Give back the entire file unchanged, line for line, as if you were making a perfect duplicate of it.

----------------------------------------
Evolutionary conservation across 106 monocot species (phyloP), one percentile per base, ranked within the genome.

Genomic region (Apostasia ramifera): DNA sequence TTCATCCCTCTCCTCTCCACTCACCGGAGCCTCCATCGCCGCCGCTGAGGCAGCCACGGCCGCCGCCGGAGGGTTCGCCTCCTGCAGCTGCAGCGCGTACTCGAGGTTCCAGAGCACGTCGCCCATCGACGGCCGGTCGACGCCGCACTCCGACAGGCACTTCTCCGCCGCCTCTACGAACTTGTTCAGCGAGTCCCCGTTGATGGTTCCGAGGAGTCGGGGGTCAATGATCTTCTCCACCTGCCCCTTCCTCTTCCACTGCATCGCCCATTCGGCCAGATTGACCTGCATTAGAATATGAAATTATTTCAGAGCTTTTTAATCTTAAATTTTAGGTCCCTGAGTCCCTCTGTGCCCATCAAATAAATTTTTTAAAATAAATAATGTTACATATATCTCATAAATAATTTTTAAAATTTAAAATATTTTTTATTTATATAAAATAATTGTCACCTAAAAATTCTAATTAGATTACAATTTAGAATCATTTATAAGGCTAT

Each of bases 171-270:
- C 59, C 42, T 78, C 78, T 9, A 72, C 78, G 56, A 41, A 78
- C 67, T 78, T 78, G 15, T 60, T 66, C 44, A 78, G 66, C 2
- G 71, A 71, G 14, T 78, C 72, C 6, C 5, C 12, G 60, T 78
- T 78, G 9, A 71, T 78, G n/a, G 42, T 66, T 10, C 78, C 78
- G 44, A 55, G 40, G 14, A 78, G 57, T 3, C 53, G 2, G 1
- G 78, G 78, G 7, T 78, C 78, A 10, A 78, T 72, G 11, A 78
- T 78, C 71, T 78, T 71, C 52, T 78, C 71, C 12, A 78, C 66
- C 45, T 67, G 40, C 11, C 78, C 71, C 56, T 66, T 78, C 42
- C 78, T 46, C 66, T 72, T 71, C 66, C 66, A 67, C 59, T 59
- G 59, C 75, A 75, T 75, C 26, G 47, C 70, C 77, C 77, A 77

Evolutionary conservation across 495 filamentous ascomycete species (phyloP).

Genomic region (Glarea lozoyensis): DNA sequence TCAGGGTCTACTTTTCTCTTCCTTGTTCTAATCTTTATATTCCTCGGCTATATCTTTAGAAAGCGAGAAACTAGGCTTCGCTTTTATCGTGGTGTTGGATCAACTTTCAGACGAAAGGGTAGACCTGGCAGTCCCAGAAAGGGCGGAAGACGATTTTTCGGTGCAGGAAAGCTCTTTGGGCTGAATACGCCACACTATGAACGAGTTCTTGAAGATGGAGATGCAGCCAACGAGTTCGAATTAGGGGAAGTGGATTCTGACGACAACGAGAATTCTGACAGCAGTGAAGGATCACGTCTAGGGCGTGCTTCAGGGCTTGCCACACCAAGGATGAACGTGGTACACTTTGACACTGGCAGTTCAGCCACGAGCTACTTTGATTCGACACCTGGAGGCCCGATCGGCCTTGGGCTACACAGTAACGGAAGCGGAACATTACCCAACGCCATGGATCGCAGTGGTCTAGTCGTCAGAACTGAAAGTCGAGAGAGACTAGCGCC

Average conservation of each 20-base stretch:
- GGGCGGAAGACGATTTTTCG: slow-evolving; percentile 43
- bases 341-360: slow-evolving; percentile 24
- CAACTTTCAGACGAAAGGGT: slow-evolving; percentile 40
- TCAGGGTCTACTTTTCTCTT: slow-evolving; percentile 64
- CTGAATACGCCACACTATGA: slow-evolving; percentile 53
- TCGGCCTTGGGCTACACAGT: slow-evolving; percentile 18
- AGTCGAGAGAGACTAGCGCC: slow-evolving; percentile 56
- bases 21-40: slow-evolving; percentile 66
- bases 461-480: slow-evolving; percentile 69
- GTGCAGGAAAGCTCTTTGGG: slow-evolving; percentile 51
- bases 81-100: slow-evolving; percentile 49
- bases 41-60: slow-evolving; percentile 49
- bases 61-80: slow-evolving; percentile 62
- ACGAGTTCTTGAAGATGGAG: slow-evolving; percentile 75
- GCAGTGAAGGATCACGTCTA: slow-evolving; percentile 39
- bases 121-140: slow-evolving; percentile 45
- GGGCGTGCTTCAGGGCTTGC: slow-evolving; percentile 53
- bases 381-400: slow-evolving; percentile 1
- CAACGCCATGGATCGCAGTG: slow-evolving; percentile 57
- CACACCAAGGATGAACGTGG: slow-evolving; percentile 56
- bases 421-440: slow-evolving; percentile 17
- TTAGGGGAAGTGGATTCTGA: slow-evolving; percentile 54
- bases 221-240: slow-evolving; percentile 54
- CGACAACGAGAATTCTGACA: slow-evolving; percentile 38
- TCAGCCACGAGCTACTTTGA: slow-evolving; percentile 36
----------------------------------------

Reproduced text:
Evolutionary conservation across 106 monocot species (phyloP), one percentile per base, ranked within the genome.

Genomic region (Apostasia ramifera): DNA sequence TTCATCCCTCTCCTCTCCACTCACCGGAGCCTCCATCGCCGCCGCTGAGGCAGCCACGGCCGCCGCCGGAGGGTTCGCCTCCTGCAGCTGCAGCGCGTACTCGAGGTTCCAGAGCACGTCGCCCATCGACGGCCGGTCGACGCCGCACTCCGACAGGCACTTCTCCGCCGCCTCTACGAACTTGTTCAGCGAGTCCCCGTTGATGGTTCCGAGGAGTCGGGGGTCAATGATCTTCTCCACCTGCCCCTTCCTCTTCCACTGCATCGCCCATTCGGCCAGATTGACCTGCATTAGAATATGAAATTATTTCAGAGCTTTTTAATCTTAAATTTTAGGTCCCTGAGTCCCTCTGTGCCCATCAAATAAATTTTTTAAAATAAATAATGTTACATATATCTCATAAATAATTTTTAAAATTTAAAATATTTTTTATTTATATAAAATAATTGTCACCTAAAAATTCTAATTAGATTACAATTTAGAATCATTTATAAGGCTAT

Each of bases 171-270:
- C 59, C 42, T 78, C 78, T 9, A 72, C 78, G 56, A 41, A 78
- C 67, T 78, T 78, G 15, T 60, T 66, C 44, A 78, G 66, C 2
- G 71, A 71, G 14, T 78, C 72, C 6, C 5, C 12, G 60, T 78
- T 78, G 9, A 71, T 78, G n/a, G 42, T 66, T 10, C 78, C 78
- G 44, A 55, G 40, G 14, A 78, G 57, T 3, C 53, G 2, G 1
- G 78, G 78, G 7, T 78, C 78, A 10, A 78, T 72, G 11, A 78
- T 78, C 71, T 78, T 71, C 52, T 78, C 71, C 12, A 78, C 66
- C 45, T 67, G 40, C 11, C 78, C 71, C 56, T 66, T 78, C 42
- C 78, T 46, C 66, T 72, T 71, C 66, C 66, A 67, C 59, T 59
- G 59, C 75, A 75, T 75, C 26, G 47, C 70, C 77, C 77, A 77

Evolutionary conservation across 495 filamentous ascomycete species (phyloP).

Genomic region (Glarea lozoyensis): DNA sequence TCAGGGTCTACTTTTCTCTTCCTTGTTCTAATCTTTATATTCCTCGGCTATATCTTTAGAAAGCGAGAAACTAGGCTTCGCTTTTATCGTGGTGTTGGATCAACTTTCAGACGAAAGGGTAGACCTGGCAGTCCCAGAAAGGGCGGAAGACGATTTTTCGGTGCAGGAAAGCTCTTTGGGCTGAATACGCCACACTATGAACGAGTTCTTGAAGATGGAGATGCAGCCAACGAGTTCGAATTAGGGGAAGTGGATTCTGACGACAACGAGAATTCTGACAGCAGTGAAGGATCACGTCTAGGGCGTGCTTCAGGGCTTGCCACACCAAGGATGAACGTGGTACACTTTGACACTGGCAGTTCAGCCACGAGCTACTTTGATTCGACACCTGGAGGCCCGATCGGCCTTGGGCTACACAGTAACGGAAGCGGAACATTACCCAACGCCATGGATCGCAGTGGTCTAGTCGTCAGAACTGAAAGTCGAGAGAGACTAGCGCC

Average conservation of each 20-base stretch:
- GGGCGGAAGACGATTTTTCG: slow-evolving; percentile 43
- bases 341-360: slow-evolving; percentile 24
- CAACTTTCAGACGAAAGGGT: slow-evolving; percentile 40
- TCAGGGTCTACTTTTCTCTT: slow-evolving; percentile 64
- CTGAATACGCCACACTATGA: slow-evolving; percentile 53
- TCGGCCTTGGGCTACACAGT: slow-evolving; percentile 18
- AGTCGAGAGAGACTAGCGCC: slow-evolving; percentile 56
- bases 21-40: slow-evolving; percentile 66
- bases 461-480: slow-evolving; percentile 69
- GTGCAGGAAAGCTCTTTGGG: slow-evolving; percentile 51
- bases 81-100: slow-evolving; percentile 49
- bases 41-60: slow-evolving; percentile 49
- bases 61-80: slow-evolving; percentile 62
- ACGAGTTCTTGAAGATGGAG: slow-evolving; percentile 75
- GCAGTGAAGGATCACGTCTA: slow-evolving; percentile 39
- bases 121-140: slow-evolving; percentile 45
- GGGCGTGCTTCAGGGCTTGC: slow-evolving; percentile 53
- bases 381-400: slow-evolving; percentile 1
- CAACGCCATGGATCGCAGTG: slow-evolving; percentile 57
- CACACCAAGGATGAACGTGG: slow-evolving; percentile 56
- bases 421-440: slow-evolving; percentile 17
- TTAGGGGAAGTGGATTCTGA: slow-evolving; percentile 54
- bases 221-240: slow-evolving; percentile 54
- CGACAACGAGAATTCTGACA: slow-evolving; percentile 38
- TCAGCCACGAGCTACTTTGA: slow-evolving; percentile 36